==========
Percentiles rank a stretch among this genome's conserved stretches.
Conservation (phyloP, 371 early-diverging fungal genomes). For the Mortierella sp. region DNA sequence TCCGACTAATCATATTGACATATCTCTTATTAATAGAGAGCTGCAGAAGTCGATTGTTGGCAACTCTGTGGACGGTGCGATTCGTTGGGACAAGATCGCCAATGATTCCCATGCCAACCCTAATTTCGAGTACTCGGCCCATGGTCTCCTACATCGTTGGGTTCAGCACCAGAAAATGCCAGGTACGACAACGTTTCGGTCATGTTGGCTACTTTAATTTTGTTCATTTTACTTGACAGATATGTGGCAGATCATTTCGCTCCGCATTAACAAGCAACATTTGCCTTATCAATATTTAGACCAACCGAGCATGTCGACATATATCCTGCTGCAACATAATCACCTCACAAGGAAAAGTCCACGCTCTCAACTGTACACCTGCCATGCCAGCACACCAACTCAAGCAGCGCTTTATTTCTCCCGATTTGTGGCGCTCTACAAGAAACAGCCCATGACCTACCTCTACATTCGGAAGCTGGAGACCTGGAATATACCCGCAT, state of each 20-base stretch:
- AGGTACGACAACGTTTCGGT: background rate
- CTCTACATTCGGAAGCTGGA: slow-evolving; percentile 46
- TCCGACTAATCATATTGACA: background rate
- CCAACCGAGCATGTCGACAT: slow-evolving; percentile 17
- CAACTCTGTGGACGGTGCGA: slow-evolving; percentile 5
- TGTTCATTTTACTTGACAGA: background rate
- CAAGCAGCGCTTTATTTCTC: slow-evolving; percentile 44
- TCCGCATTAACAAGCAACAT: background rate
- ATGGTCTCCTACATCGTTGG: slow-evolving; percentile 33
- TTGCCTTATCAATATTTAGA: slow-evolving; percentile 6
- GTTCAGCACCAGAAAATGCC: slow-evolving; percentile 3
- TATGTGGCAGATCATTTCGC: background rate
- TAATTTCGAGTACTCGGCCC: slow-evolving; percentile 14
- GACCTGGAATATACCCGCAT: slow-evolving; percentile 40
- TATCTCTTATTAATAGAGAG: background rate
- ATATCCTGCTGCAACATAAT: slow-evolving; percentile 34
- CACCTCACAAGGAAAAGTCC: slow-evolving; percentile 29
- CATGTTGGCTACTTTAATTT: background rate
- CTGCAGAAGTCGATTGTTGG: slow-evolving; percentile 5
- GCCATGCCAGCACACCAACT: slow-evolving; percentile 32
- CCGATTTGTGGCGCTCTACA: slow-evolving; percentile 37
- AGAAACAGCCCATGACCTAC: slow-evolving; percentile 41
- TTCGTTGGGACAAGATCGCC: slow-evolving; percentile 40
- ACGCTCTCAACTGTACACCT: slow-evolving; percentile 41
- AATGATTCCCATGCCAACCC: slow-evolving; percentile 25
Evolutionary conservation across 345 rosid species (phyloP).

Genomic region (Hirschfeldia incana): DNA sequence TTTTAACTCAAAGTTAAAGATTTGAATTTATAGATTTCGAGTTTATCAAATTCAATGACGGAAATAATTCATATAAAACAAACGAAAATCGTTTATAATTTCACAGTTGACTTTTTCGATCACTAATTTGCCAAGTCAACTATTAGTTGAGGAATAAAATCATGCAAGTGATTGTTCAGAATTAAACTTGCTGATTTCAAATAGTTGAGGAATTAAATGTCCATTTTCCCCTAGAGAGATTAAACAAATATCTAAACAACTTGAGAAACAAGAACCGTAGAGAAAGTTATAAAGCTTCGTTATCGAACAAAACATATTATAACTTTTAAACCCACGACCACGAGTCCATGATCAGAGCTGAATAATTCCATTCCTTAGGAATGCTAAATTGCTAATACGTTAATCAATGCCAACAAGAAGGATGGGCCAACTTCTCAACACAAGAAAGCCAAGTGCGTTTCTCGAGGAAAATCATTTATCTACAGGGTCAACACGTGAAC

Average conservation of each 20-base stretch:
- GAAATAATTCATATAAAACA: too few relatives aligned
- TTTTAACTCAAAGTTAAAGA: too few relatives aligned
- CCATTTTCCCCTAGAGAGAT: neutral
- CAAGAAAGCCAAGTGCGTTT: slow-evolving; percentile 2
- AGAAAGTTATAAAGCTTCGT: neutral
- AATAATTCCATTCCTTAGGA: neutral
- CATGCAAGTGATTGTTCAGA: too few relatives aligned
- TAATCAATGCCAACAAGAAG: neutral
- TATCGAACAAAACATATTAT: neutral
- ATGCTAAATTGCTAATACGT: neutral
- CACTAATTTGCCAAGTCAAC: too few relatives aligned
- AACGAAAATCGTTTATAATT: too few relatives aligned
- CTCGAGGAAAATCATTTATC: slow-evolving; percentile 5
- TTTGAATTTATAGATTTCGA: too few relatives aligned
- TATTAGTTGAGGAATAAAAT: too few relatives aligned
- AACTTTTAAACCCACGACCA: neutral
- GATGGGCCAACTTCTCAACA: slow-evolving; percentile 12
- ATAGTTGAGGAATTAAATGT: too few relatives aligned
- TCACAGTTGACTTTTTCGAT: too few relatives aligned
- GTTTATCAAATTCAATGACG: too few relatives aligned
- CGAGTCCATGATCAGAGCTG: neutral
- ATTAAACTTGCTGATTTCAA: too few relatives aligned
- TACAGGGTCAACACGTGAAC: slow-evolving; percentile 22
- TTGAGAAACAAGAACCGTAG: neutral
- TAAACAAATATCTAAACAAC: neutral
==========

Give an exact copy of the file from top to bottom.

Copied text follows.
Percentiles rank a stretch among this genome's conserved stretches.
Conservation (phyloP, 371 early-diverging fungal genomes). For the Mortierella sp. region DNA sequence TCCGACTAATCATATTGACATATCTCTTATTAATAGAGAGCTGCAGAAGTCGATTGTTGGCAACTCTGTGGACGGTGCGATTCGTTGGGACAAGATCGCCAATGATTCCCATGCCAACCCTAATTTCGAGTACTCGGCCCATGGTCTCCTACATCGTTGGGTTCAGCACCAGAAAATGCCAGGTACGACAACGTTTCGGTCATGTTGGCTACTTTAATTTTGTTCATTTTACTTGACAGATATGTGGCAGATCATTTCGCTCCGCATTAACAAGCAACATTTGCCTTATCAATATTTAGACCAACCGAGCATGTCGACATATATCCTGCTGCAACATAATCACCTCACAAGGAAAAGTCCACGCTCTCAACTGTACACCTGCCATGCCAGCACACCAACTCAAGCAGCGCTTTATTTCTCCCGATTTGTGGCGCTCTACAAGAAACAGCCCATGACCTACCTCTACATTCGGAAGCTGGAGACCTGGAATATACCCGCAT, state of each 20-base stretch:
- AGGTACGACAACGTTTCGGT: background rate
- CTCTACATTCGGAAGCTGGA: slow-evolving; percentile 46
- TCCGACTAATCATATTGACA: background rate
- CCAACCGAGCATGTCGACAT: slow-evolving; percentile 17
- CAACTCTGTGGACGGTGCGA: slow-evolving; percentile 5
- TGTTCATTTTACTTGACAGA: background rate
- CAAGCAGCGCTTTATTTCTC: slow-evolving; percentile 44
- TCCGCATTAACAAGCAACAT: background rate
- ATGGTCTCCTACATCGTTGG: slow-evolving; percentile 33
- TTGCCTTATCAATATTTAGA: slow-evolving; percentile 6
- GTTCAGCACCAGAAAATGCC: slow-evolving; percentile 3
- TATGTGGCAGATCATTTCGC: background rate
- TAATTTCGAGTACTCGGCCC: slow-evolving; percentile 14
- GACCTGGAATATACCCGCAT: slow-evolving; percentile 40
- TATCTCTTATTAATAGAGAG: background rate
- ATATCCTGCTGCAACATAAT: slow-evolving; percentile 34
- CACCTCACAAGGAAAAGTCC: slow-evolving; percentile 29
- CATGTTGGCTACTTTAATTT: background rate
- CTGCAGAAGTCGATTGTTGG: slow-evolving; percentile 5
- GCCATGCCAGCACACCAACT: slow-evolving; percentile 32
- CCGATTTGTGGCGCTCTACA: slow-evolving; percentile 37
- AGAAACAGCCCATGACCTAC: slow-evolving; percentile 41
- TTCGTTGGGACAAGATCGCC: slow-evolving; percentile 40
- ACGCTCTCAACTGTACACCT: slow-evolving; percentile 41
- AATGATTCCCATGCCAACCC: slow-evolving; percentile 25
Evolutionary conservation across 345 rosid species (phyloP).

Genomic region (Hirschfeldia incana): DNA sequence TTTTAACTCAAAGTTAAAGATTTGAATTTATAGATTTCGAGTTTATCAAATTCAATGACGGAAATAATTCATATAAAACAAACGAAAATCGTTTATAATTTCACAGTTGACTTTTTCGATCACTAATTTGCCAAGTCAACTATTAGTTGAGGAATAAAATCATGCAAGTGATTGTTCAGAATTAAACTTGCTGATTTCAAATAGTTGAGGAATTAAATGTCCATTTTCCCCTAGAGAGATTAAACAAATATCTAAACAACTTGAGAAACAAGAACCGTAGAGAAAGTTATAAAGCTTCGTTATCGAACAAAACATATTATAACTTTTAAACCCACGACCACGAGTCCATGATCAGAGCTGAATAATTCCATTCCTTAGGAATGCTAAATTGCTAATACGTTAATCAATGCCAACAAGAAGGATGGGCCAACTTCTCAACACAAGAAAGCCAAGTGCGTTTCTCGAGGAAAATCATTTATCTACAGGGTCAACACGTGAAC

Average conservation of each 20-base stretch:
- GAAATAATTCATATAAAACA: too few relatives aligned
- TTTTAACTCAAAGTTAAAGA: too few relatives aligned
- CCATTTTCCCCTAGAGAGAT: neutral
- CAAGAAAGCCAAGTGCGTTT: slow-evolving; percentile 2
- AGAAAGTTATAAAGCTTCGT: neutral
- AATAATTCCATTCCTTAGGA: neutral
- CATGCAAGTGATTGTTCAGA: too few relatives aligned
- TAATCAATGCCAACAAGAAG: neutral
- TATCGAACAAAACATATTAT: neutral
- ATGCTAAATTGCTAATACGT: neutral
- CACTAATTTGCCAAGTCAAC: too few relatives aligned
- AACGAAAATCGTTTATAATT: too few relatives aligned
- CTCGAGGAAAATCATTTATC: slow-evolving; percentile 5
- TTTGAATTTATAGATTTCGA: too few relatives aligned
- TATTAGTTGAGGAATAAAAT: too few relatives aligned
- AACTTTTAAACCCACGACCA: neutral
- GATGGGCCAACTTCTCAACA: slow-evolving; percentile 12
- ATAGTTGAGGAATTAAATGT: too few relatives aligned
- TCACAGTTGACTTTTTCGAT: too few relatives aligned
- GTTTATCAAATTCAATGACG: too few relatives aligned
- CGAGTCCATGATCAGAGCTG: neutral
- ATTAAACTTGCTGATTTCAA: too few relatives aligned
- TACAGGGTCAACACGTGAAC: slow-evolving; percentile 22
- TTGAGAAACAAGAACCGTAG: neutral
- TAAACAAATATCTAAACAAC: neutral